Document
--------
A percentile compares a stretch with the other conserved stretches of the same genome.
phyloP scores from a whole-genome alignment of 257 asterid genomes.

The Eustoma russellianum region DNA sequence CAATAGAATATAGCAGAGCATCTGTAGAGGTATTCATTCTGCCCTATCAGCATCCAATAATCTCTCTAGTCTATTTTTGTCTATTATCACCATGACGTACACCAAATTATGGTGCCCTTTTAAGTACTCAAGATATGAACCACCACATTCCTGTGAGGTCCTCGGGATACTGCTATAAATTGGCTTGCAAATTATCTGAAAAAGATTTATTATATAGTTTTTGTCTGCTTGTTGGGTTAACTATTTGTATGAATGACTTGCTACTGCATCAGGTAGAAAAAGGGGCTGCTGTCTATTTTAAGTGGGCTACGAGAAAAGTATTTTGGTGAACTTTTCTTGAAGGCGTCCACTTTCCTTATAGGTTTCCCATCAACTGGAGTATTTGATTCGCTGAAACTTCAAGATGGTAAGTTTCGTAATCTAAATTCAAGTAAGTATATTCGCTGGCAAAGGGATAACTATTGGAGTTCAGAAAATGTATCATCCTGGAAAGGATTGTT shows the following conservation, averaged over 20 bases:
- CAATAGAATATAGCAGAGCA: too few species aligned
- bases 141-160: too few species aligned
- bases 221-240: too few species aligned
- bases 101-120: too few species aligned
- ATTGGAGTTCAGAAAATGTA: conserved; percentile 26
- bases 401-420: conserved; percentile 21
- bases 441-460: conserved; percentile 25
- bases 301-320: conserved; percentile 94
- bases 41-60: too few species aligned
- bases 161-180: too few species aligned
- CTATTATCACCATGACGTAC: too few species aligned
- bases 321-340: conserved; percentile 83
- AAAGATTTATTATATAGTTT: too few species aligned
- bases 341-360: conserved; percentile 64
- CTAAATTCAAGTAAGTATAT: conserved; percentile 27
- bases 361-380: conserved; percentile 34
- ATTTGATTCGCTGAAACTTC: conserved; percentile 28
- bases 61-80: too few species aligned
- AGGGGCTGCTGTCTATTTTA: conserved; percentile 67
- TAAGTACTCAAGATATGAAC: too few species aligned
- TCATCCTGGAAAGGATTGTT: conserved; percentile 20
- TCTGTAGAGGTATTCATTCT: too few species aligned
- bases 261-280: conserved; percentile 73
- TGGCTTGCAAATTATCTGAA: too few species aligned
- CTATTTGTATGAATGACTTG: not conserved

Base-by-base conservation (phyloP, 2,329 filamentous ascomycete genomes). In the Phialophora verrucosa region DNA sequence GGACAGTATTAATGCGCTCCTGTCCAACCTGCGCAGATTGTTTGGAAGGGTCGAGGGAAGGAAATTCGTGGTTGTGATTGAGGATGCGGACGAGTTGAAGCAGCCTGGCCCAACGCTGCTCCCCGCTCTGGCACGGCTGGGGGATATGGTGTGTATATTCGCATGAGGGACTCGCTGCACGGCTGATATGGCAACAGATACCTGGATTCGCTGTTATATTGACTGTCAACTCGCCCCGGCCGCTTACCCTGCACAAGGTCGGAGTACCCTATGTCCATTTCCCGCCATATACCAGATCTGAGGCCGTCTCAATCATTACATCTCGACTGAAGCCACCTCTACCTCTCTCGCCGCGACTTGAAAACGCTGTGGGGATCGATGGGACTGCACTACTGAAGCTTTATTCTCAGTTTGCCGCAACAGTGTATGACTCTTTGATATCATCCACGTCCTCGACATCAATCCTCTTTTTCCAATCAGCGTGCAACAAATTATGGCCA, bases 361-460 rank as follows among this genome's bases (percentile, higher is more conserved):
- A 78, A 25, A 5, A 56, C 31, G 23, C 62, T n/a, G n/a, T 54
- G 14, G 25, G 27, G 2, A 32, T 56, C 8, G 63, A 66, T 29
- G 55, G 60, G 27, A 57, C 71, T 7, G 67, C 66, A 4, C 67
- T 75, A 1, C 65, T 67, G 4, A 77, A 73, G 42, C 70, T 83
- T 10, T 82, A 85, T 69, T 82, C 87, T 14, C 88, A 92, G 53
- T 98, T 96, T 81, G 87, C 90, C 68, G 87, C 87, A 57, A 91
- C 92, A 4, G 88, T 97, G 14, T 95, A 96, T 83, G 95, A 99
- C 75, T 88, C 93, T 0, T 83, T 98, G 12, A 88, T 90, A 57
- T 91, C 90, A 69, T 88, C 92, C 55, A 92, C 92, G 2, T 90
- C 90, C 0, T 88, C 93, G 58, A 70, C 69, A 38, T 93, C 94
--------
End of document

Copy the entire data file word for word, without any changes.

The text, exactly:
A percentile compares a stretch with the other conserved stretches of the same genome.
phyloP scores from a whole-genome alignment of 257 asterid genomes.

The Eustoma russellianum region DNA sequence CAATAGAATATAGCAGAGCATCTGTAGAGGTATTCATTCTGCCCTATCAGCATCCAATAATCTCTCTAGTCTATTTTTGTCTATTATCACCATGACGTACACCAAATTATGGTGCCCTTTTAAGTACTCAAGATATGAACCACCACATTCCTGTGAGGTCCTCGGGATACTGCTATAAATTGGCTTGCAAATTATCTGAAAAAGATTTATTATATAGTTTTTGTCTGCTTGTTGGGTTAACTATTTGTATGAATGACTTGCTACTGCATCAGGTAGAAAAAGGGGCTGCTGTCTATTTTAAGTGGGCTACGAGAAAAGTATTTTGGTGAACTTTTCTTGAAGGCGTCCACTTTCCTTATAGGTTTCCCATCAACTGGAGTATTTGATTCGCTGAAACTTCAAGATGGTAAGTTTCGTAATCTAAATTCAAGTAAGTATATTCGCTGGCAAAGGGATAACTATTGGAGTTCAGAAAATGTATCATCCTGGAAAGGATTGTT shows the following conservation, averaged over 20 bases:
- CAATAGAATATAGCAGAGCA: too few species aligned
- bases 141-160: too few species aligned
- bases 221-240: too few species aligned
- bases 101-120: too few species aligned
- ATTGGAGTTCAGAAAATGTA: conserved; percentile 26
- bases 401-420: conserved; percentile 21
- bases 441-460: conserved; percentile 25
- bases 301-320: conserved; percentile 94
- bases 41-60: too few species aligned
- bases 161-180: too few species aligned
- CTATTATCACCATGACGTAC: too few species aligned
- bases 321-340: conserved; percentile 83
- AAAGATTTATTATATAGTTT: too few species aligned
- bases 341-360: conserved; percentile 64
- CTAAATTCAAGTAAGTATAT: conserved; percentile 27
- bases 361-380: conserved; percentile 34
- ATTTGATTCGCTGAAACTTC: conserved; percentile 28
- bases 61-80: too few species aligned
- AGGGGCTGCTGTCTATTTTA: conserved; percentile 67
- TAAGTACTCAAGATATGAAC: too few species aligned
- TCATCCTGGAAAGGATTGTT: conserved; percentile 20
- TCTGTAGAGGTATTCATTCT: too few species aligned
- bases 261-280: conserved; percentile 73
- TGGCTTGCAAATTATCTGAA: too few species aligned
- CTATTTGTATGAATGACTTG: not conserved

Base-by-base conservation (phyloP, 2,329 filamentous ascomycete genomes). In the Phialophora verrucosa region DNA sequence GGACAGTATTAATGCGCTCCTGTCCAACCTGCGCAGATTGTTTGGAAGGGTCGAGGGAAGGAAATTCGTGGTTGTGATTGAGGATGCGGACGAGTTGAAGCAGCCTGGCCCAACGCTGCTCCCCGCTCTGGCACGGCTGGGGGATATGGTGTGTATATTCGCATGAGGGACTCGCTGCACGGCTGATATGGCAACAGATACCTGGATTCGCTGTTATATTGACTGTCAACTCGCCCCGGCCGCTTACCCTGCACAAGGTCGGAGTACCCTATGTCCATTTCCCGCCATATACCAGATCTGAGGCCGTCTCAATCATTACATCTCGACTGAAGCCACCTCTACCTCTCTCGCCGCGACTTGAAAACGCTGTGGGGATCGATGGGACTGCACTACTGAAGCTTTATTCTCAGTTTGCCGCAACAGTGTATGACTCTTTGATATCATCCACGTCCTCGACATCAATCCTCTTTTTCCAATCAGCGTGCAACAAATTATGGCCA, bases 361-460 rank as follows among this genome's bases (percentile, higher is more conserved):
- A 78, A 25, A 5, A 56, C 31, G 23, C 62, T n/a, G n/a, T 54
- G 14, G 25, G 27, G 2, A 32, T 56, C 8, G 63, A 66, T 29
- G 55, G 60, G 27, A 57, C 71, T 7, G 67, C 66, A 4, C 67
- T 75, A 1, C 65, T 67, G 4, A 77, A 73, G 42, C 70, T 83
- T 10, T 82, A 85, T 69, T 82, C 87, T 14, C 88, A 92, G 53
- T 98, T 96, T 81, G 87, C 90, C 68, G 87, C 87, A 57, A 91
- C 92, A 4, G 88, T 97, G 14, T 95, A 96, T 83, G 95, A 99
- C 75, T 88, C 93, T 0, T 83, T 98, G 12, A 88, T 90, A 57
- T 91, C 90, A 69, T 88, C 92, C 55, A 92, C 92, G 2, T 90
- C 90, C 0, T 88, C 93, G 58, A 70, C 69, A 38, T 93, C 94